This mismatch between vision and reality can lead to burnout, which often arises when teachers feel overwhelmed by the gap between their aspirations and their day-to-day experiences. To combat this, adopt an adaptive approach to goal setting. This means crafting goals that are achievable given the specific circumstances and resources available. Focus on what can be done rather than what can’t. Because every situation is unique, we need to approach our programs with an asset-based mindset. For instance, if a school can’t afford a full range of instruments, a teacher might focus on building a strong vocal program or a percussion ensemble using affordable materials.

In low-income educational settings, adaptive goal setting involves being creative and resourceful. It might mean looking for community partnerships, applying for grants or finding innovative ways to use technology. Teachers can set goals around student engagement, musical literacy or performance skills that are suited to their particular environment.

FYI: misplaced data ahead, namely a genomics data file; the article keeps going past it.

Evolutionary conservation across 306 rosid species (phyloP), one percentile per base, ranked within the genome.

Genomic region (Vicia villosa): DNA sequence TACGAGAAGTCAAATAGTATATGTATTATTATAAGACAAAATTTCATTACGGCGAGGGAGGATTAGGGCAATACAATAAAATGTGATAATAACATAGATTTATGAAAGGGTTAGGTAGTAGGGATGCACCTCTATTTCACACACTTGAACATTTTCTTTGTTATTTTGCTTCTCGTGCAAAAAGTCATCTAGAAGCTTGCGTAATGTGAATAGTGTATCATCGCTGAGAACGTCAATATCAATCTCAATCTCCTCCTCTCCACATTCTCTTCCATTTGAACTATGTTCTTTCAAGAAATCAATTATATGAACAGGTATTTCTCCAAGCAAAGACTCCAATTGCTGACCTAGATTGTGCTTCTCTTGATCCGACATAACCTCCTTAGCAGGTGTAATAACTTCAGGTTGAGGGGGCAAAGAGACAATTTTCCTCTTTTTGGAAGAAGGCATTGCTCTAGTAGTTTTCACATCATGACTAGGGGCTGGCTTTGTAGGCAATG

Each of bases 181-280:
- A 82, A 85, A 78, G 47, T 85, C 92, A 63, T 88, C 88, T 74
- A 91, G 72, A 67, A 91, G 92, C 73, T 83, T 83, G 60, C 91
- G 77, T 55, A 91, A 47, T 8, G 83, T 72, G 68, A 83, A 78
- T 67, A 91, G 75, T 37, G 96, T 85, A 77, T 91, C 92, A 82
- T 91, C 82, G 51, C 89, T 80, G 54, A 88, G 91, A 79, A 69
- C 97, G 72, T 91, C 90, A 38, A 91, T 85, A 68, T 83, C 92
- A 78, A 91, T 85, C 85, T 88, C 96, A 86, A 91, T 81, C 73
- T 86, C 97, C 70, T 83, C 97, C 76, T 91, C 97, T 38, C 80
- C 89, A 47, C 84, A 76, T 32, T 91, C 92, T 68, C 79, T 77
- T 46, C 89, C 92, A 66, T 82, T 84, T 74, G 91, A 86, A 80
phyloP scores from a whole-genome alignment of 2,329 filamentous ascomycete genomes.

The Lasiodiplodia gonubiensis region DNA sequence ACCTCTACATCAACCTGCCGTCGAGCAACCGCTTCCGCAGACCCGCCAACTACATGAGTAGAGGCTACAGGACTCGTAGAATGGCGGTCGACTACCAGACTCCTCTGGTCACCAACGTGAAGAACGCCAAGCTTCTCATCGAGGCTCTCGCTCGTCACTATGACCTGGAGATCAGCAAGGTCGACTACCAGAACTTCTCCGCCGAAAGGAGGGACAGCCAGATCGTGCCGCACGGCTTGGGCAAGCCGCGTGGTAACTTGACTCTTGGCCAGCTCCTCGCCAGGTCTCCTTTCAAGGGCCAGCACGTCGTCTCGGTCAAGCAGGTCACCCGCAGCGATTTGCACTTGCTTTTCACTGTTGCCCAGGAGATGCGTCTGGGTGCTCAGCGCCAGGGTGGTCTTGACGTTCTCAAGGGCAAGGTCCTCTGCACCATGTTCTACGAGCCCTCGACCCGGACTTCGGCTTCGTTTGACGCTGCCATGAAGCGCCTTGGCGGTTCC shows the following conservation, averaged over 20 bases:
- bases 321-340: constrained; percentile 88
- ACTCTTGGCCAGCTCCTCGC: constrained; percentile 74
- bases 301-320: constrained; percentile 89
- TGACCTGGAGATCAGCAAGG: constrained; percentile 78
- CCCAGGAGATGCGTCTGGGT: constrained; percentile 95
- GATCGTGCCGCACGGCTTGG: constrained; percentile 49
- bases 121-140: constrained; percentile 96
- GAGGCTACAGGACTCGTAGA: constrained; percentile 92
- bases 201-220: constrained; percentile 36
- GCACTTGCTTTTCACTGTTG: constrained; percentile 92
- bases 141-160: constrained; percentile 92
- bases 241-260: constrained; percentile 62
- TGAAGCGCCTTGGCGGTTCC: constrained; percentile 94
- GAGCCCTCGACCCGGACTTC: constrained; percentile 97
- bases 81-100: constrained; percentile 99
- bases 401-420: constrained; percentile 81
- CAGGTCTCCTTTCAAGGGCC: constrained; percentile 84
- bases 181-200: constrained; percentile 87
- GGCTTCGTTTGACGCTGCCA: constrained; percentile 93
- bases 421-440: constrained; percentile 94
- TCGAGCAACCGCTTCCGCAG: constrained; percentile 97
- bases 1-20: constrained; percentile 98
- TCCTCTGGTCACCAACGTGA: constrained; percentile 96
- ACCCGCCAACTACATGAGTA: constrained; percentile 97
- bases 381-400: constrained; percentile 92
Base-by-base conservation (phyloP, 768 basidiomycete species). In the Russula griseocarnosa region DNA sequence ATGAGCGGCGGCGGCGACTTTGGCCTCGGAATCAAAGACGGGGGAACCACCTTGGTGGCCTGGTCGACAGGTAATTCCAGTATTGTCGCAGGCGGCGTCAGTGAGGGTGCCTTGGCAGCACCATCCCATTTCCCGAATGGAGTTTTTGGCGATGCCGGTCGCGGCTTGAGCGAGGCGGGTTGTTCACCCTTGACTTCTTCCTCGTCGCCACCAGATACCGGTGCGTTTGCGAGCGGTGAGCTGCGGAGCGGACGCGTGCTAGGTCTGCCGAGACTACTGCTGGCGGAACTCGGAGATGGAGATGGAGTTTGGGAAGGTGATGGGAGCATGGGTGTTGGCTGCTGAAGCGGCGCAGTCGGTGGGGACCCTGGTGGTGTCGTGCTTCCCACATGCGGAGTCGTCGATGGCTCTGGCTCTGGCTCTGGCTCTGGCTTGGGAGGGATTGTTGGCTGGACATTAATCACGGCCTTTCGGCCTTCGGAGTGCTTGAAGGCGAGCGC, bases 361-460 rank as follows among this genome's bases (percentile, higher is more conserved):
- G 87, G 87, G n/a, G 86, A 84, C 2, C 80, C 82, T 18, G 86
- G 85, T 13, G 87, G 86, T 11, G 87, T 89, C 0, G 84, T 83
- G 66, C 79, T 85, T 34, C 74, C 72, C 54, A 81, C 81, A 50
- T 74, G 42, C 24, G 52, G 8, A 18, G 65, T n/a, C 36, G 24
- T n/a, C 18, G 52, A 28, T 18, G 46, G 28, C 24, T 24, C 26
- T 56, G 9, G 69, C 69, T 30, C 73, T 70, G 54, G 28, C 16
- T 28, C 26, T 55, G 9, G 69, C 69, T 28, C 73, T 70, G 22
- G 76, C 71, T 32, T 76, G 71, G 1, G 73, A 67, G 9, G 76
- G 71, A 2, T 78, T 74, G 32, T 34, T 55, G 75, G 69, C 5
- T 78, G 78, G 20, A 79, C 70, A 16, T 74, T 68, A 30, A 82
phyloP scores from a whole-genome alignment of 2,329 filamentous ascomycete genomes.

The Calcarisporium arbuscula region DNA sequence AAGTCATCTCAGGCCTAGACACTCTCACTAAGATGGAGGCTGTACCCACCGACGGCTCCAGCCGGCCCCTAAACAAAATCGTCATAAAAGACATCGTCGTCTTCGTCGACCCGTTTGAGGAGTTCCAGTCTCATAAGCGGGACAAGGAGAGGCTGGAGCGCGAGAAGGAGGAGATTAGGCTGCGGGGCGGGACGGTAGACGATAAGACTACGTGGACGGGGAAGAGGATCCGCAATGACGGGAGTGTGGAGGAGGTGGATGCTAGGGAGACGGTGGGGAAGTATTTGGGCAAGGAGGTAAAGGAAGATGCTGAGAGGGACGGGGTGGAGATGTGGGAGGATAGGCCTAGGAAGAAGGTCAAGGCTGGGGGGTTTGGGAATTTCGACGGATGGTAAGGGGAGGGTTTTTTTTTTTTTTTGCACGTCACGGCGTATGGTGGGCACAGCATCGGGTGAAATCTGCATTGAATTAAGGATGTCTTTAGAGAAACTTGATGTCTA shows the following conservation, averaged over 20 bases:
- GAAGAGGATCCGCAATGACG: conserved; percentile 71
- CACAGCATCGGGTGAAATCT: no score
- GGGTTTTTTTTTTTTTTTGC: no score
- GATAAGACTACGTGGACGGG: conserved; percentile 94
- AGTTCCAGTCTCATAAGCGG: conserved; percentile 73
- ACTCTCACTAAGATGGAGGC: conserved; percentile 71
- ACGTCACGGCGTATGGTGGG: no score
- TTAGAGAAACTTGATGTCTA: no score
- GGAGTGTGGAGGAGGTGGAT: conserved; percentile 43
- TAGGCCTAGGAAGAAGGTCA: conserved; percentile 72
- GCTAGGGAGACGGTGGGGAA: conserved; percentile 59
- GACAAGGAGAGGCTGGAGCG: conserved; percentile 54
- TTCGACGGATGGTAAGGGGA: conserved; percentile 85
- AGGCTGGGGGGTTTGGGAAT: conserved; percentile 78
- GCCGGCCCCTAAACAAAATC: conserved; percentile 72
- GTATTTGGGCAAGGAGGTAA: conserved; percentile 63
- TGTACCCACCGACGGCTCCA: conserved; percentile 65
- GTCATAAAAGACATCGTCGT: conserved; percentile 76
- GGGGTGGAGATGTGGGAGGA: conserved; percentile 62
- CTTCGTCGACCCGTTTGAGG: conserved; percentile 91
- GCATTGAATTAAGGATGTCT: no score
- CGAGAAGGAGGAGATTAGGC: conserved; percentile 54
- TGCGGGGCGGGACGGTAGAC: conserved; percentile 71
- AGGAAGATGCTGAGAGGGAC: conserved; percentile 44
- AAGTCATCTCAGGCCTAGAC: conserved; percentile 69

It’s important to celebrate small victories and progress, rather than striving only for large, often unattainable, successes. By setting tailored, challenging yet achievable goals, teachers can find fulfillment and avoid the pitfalls of imposter syndrome and burnout, ultimately creating a more positive and productive learning environment for their students. Our intention is not to think about what we cannot do; rather, it’s to focus on the methods and processes by which we can achieve the goals that are important to those in our charge.

Top photo by XTOCK / Adobe Stock